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The light switch with the red indicator is the electric power on switch for the water heater. I leave it on as well as the gas for better revovery on hot water. As far as the AC front and back, i've found the house has a much better even cooling id you leave the quick cool large vent closed and let it cool through the snall vents throughout the house. The thermostat locations being so close to each other with the quick cool vents open they fight each other. They make a digital upgrade for the ac/heat thermostats that make life easier if you have the old analog. Check youtube for the installation video. I think it's hillbilly rv??.
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Old 07-03-2022, 02:47 PM   #12
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Quote:
Originally Posted by BigBoyAl View Post
This RV rookie that is hoping to find someone that may have instructional or operator manuals for 2003+/- Model 8408 Gulfstream Yellowstone CC Class A? I purchased a nice rig last fall and slowly getting around to our first weekend run. I need help in understanding general operation procedures on about everything. Specifically right now I am stuck on troubleshooting frig, understanding if front AC works with back AC or fully independent and having trouble understanding what outlets/lights run off house batteries vs. shore power.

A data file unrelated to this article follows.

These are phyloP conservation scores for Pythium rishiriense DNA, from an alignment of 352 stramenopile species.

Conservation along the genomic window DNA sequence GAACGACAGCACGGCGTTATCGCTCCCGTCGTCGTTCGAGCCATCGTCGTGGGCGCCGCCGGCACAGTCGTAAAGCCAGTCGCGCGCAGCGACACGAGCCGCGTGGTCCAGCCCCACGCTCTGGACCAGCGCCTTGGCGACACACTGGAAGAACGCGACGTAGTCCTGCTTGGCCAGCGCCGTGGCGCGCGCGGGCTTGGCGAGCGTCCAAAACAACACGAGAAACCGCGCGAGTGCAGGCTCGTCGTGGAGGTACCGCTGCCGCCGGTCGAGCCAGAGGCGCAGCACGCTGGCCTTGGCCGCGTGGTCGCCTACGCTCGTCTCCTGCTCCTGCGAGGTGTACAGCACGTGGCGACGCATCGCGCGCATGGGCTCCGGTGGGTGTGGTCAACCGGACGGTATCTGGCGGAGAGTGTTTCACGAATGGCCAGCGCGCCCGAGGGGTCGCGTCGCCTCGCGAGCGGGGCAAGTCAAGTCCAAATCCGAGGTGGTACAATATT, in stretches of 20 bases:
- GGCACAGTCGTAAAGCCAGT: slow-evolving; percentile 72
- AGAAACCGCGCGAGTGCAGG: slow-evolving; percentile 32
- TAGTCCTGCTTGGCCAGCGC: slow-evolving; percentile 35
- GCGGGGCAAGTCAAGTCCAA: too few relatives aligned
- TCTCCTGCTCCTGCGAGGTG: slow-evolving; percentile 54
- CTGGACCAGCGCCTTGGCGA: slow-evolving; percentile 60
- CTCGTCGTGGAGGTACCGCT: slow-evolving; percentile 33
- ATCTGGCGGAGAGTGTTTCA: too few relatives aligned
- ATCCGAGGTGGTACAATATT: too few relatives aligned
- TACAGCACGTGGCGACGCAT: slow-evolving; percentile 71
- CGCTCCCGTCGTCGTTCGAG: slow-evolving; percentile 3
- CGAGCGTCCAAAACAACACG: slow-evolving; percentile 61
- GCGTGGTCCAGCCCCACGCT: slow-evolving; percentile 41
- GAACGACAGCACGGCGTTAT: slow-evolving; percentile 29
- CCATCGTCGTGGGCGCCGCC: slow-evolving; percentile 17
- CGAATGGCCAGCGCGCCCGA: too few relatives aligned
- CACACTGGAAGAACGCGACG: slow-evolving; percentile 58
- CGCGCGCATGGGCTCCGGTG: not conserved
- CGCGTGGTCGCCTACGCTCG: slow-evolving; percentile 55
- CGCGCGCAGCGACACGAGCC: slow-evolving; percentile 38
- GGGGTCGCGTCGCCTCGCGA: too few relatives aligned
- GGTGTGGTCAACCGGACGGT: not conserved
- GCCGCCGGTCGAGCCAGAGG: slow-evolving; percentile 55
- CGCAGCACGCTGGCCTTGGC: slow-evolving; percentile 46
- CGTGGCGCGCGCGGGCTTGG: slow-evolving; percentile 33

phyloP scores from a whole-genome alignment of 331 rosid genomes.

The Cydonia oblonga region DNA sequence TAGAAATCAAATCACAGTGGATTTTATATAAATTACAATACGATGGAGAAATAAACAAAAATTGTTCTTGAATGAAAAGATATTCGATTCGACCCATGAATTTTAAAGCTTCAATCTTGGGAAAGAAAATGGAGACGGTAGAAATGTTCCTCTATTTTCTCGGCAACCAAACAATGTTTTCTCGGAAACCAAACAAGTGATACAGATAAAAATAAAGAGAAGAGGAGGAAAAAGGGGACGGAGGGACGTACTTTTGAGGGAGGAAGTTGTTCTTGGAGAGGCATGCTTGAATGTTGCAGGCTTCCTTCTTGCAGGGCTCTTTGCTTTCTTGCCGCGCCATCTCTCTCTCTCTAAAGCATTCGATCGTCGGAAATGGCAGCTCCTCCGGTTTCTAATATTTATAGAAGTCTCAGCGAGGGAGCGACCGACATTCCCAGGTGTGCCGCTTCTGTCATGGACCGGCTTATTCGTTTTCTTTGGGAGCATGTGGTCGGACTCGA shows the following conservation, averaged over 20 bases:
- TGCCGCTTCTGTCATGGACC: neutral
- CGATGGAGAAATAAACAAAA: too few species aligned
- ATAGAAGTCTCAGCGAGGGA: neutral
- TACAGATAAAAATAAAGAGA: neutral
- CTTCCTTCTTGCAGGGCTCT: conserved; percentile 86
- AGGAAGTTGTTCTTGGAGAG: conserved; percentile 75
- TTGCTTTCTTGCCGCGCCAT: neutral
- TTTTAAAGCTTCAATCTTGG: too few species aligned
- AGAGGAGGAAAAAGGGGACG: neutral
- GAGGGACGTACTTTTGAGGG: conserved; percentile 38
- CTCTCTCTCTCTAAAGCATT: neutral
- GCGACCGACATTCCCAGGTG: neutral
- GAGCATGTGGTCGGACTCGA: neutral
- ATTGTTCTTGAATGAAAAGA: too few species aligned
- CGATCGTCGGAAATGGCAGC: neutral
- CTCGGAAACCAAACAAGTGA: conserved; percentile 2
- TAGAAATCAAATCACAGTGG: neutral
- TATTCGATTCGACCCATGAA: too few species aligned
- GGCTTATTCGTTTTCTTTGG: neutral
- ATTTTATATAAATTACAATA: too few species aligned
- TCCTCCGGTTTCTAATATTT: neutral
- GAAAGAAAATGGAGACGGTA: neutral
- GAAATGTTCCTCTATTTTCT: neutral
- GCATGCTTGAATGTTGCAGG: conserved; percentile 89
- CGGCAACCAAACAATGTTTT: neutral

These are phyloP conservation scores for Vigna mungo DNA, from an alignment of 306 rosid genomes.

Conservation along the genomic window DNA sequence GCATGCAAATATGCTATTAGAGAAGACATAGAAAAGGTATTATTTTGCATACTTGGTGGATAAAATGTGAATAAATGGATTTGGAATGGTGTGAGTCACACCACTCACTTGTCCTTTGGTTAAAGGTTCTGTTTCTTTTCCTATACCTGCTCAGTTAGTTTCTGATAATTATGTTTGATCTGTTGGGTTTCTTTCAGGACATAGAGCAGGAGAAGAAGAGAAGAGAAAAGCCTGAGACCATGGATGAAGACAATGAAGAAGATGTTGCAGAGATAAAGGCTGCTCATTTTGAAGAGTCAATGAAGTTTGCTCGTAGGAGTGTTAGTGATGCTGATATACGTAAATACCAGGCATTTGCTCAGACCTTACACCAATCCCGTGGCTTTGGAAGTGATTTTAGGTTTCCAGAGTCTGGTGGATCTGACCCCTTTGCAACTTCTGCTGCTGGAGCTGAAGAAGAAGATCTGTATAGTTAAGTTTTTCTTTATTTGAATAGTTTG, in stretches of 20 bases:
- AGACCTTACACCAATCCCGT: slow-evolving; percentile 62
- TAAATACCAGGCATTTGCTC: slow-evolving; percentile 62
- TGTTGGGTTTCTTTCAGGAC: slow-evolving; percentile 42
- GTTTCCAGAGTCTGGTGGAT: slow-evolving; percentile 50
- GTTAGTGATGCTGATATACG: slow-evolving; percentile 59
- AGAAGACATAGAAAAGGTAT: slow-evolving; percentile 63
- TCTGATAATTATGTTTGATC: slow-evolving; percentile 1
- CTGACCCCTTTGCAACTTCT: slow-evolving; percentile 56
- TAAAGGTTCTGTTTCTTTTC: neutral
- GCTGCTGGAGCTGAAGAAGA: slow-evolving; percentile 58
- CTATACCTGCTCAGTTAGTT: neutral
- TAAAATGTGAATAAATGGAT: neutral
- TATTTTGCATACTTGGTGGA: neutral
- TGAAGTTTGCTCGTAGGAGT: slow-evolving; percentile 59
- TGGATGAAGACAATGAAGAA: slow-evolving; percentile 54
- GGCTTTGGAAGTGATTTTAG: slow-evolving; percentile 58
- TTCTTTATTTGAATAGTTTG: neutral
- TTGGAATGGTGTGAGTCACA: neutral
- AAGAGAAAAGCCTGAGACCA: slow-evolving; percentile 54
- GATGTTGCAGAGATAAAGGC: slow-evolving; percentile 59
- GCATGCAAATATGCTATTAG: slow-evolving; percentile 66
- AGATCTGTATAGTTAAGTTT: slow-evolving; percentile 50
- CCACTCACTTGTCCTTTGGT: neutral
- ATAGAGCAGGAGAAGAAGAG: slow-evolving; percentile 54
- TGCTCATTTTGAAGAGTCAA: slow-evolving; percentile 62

Hi Al
I have owned a Yellowstone CC since new in 2001. Pretty familiar with it's nuances. Chuck answered most questions but I should note that the hot water switch right to the left of the sink (on my unit) with the red switch light should only EVER be turn on when you have water in the tank.
As for the fridge, you mentioned that you turned it on and waited an hour before checking temp??? If that was on propane you need to give it much more time, like 6 hours. After it has been on for awhile checking the cooling plate in the back and see if it is cold to the touch.
Also. On the heaters, peak inside with a good flash light and check for bees nests (they like it in there)
AC you are spot on. They placed the thermostats too close to one another in my opinion.

Any specific questions feel free to message me. We love our unit!!
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Old 07-04-2022, 10:36 AM   #13
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We have a 2000 GS Palm Breeze class A. We bought it 12 years ago. I searched online and found the owners manuals for all the components and we carry them where ever we go. Two tips I would share for a new person....get a surge protector since some campgrounds have questionable wiring that can lead to surges particularly in a storm. We bought a Watchdog brand off Amazon. Also our power converter is at the foot of the bed. Its important to keep that front grate clear including no overhanging bedding. Also under the bed its important to keep anything from crowding that unit. They do run hot and produce heat out the front grate. The hotter they run the sooner they wear out is what we were told. So keep it as cool as you can. Good luck, have fun and enjoy the ride!
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Old 07-07-2022, 05:07 PM   #14